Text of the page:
If you're under the impression that building your core muscles requires hundreds of crunches, leg lifts and bicycles, you're sorely mistaken (pun most definitely intended). In fact, you could probably never do another crunch and still build strong abs.
Here's why: Ab-specific exercises isolate the six-pack muscles. But so-called compound movements fire up more muscles throughout your entire core, including the ones on the back and sides of your midsection, according to the American Council on Exercise, for more bang for your ab-workout buck.
So next time you find yourself dreading yet another set of crunches, try these five moves instead, says Cameron Yuen, physical therapist at Bespoke Treatments in New York City.
1. Single-Leg Deadlift
- Begin standing on your right leg with a slight bend in your knee, holding a dumbbell or kettlebell in your left hand.
- Hinge at the hips and push them backward as you extend your left leg behind you.
- Keeping your back flat, lower the weight toward the ground as you extend the left leg.
- Drive through your stationary right heel to return to standing.
- Switch sides and repeat.
This isn't a traditional ab exercise but seriously works the core, as you have to stabilize yourself on one leg with a weight in front of you, Yuen tells LIVESTRONG.com.
As you return to standing, keep your core braced and avoid rounding your back.
Read more: What Are the Benefits of Deadlifting?
2. Single-Arm Bent-Over Row
- Start with your feet in a staggered stance, with your left leg bent and the right straighter out behind and to the side of your body with a dumbbell in your right hand.
- Hinge at your hips and place your left forearm and elbow on your left knee for stability.
- Row the weight up to chest height, keeping your back flat and elbow close to your body.
- Bring the weight back down.
- Repeat on the other side.
Avoid twisting your body as you lift the weight. Keep your hips square and torso parallel to the ground.
3. Single-Arm Dumbbell Chest Press
- Begin lying on a flat bench with your feet on the ground, back rooted into the bench.
- Hold a dumbbell in one hand and keep the other hand out to your side for balance.
- Press the weight straight up over your body before lowering the weight back to chest height.
- Repeat on the other side.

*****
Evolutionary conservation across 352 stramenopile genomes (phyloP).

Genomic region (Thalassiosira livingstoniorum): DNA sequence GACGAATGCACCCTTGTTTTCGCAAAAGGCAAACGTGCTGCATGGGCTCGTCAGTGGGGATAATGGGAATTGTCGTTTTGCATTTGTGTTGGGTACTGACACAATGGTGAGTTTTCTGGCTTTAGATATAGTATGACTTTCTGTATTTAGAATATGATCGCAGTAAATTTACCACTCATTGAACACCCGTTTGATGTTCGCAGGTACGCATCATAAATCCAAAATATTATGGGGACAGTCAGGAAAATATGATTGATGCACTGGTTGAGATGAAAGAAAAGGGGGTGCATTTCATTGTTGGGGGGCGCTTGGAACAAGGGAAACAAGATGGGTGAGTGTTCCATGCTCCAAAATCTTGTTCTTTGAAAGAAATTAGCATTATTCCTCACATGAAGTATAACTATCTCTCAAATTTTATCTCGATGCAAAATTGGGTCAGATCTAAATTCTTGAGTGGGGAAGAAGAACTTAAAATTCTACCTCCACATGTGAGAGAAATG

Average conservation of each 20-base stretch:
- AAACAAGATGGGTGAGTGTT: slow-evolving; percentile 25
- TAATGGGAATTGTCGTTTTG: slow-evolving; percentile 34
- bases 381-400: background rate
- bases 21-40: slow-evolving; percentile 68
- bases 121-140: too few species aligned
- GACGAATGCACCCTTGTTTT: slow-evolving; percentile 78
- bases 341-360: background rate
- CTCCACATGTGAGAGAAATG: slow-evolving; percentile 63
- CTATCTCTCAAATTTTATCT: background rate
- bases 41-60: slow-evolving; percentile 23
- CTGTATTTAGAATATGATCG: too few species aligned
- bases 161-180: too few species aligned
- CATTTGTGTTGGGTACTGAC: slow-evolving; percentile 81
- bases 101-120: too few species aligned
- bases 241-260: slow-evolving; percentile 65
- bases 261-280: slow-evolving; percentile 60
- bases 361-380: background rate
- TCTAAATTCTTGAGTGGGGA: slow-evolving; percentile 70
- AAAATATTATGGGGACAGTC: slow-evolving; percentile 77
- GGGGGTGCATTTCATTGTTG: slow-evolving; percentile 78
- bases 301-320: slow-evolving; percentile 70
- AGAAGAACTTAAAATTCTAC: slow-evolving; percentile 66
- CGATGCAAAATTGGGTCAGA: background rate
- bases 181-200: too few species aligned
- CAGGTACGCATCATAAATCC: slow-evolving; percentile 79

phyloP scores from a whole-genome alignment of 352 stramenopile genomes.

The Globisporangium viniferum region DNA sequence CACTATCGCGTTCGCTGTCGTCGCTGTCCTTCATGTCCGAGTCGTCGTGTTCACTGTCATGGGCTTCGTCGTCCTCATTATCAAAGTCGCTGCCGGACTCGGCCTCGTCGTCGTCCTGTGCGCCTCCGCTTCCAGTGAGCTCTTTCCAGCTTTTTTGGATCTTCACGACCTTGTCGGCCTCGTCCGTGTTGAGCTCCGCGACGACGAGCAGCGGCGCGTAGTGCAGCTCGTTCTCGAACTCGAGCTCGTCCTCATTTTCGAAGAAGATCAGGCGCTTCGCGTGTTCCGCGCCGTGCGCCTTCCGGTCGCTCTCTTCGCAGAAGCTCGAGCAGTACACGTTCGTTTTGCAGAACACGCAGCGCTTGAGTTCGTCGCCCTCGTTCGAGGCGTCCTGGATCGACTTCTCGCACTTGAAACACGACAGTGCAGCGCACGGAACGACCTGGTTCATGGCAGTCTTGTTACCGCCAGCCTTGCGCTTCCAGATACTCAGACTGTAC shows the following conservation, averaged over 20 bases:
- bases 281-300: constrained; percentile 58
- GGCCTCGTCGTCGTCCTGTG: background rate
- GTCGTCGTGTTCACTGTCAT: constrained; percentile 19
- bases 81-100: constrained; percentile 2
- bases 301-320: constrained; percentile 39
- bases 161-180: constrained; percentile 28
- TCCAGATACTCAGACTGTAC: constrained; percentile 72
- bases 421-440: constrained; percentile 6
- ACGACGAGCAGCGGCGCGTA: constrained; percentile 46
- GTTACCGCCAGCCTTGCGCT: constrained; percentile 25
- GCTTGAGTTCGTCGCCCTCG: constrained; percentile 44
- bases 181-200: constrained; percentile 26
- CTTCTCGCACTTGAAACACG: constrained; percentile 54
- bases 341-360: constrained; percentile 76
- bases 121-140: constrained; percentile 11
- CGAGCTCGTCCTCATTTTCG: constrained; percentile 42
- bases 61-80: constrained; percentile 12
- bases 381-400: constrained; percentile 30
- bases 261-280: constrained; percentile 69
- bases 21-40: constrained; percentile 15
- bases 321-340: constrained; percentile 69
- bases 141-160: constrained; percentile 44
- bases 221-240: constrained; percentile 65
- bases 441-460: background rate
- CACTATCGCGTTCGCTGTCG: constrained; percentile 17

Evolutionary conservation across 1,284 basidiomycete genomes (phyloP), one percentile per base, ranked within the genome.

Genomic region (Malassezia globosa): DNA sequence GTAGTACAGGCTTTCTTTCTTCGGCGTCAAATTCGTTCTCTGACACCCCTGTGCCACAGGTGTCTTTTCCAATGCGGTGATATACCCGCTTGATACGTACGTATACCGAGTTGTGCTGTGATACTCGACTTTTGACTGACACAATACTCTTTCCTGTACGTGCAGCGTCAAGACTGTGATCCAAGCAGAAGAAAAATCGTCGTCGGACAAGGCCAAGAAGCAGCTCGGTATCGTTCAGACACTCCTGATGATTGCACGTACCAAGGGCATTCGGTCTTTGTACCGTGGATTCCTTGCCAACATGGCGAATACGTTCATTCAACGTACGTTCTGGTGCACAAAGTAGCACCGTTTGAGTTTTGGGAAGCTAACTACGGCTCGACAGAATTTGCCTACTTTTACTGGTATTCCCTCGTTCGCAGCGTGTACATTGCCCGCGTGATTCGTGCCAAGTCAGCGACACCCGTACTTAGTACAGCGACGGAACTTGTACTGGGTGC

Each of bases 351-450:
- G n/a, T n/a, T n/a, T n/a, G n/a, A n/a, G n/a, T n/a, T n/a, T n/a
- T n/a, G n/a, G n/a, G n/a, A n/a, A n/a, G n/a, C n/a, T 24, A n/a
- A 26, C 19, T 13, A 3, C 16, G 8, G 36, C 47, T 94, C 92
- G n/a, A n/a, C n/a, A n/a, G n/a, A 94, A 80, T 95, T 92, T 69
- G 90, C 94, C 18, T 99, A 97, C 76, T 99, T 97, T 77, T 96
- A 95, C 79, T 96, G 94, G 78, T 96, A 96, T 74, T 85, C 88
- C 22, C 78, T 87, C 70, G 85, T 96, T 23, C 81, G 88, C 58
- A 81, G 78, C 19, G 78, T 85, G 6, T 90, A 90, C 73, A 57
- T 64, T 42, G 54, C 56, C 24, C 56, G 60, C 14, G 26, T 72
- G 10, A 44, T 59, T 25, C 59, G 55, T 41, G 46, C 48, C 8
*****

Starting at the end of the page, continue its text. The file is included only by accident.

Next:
For this chest press, you'll likely need to use a lighter weight than you think, Yuen says. "By keeping all the weight on one side, you have to brace your core to prevent rotation and extension of your body."
4. Standing Paloff Press
- Attach a resistance band to a sturdy post (like the inside of a squat rack).
- Hold the end of the band near your sternum and take a few steps away to build up resistance.
- Turn your body so your right side is toward the post and maintain a slight bend in your knees.
- Brace your core and press the band straight out in front of you.
- Pause for a moment, then bring your hands back to your chest.
- After you perform your reps, be sure to switch sides.
This exercise will work all of your core muscles with extra emphasis on your obliques, which you'll need to keep engaged to resist rotating your body toward the pull of the band.
5. Single-Arm Kettlebell Swing
- Begin standing with your legs slightly wider than hip distance and a kettlebell on the floor in front of you.
- Shoot your hips back and, with a flat back, bend forward to grasp the kettlebell with one hand.
- Swing the kettlebell first between your legs, then up in front of your body to chest-height with your arm straight. (You can keep your free arm out to the side for balance.)
- Complete your reps, then repeat on the other side.
"As you propel the kettlebell forward during the swing, resist the tendency to let your body rotate with the swing arm," Yuen says. "Instead, keep your posture square throughout the entire movement."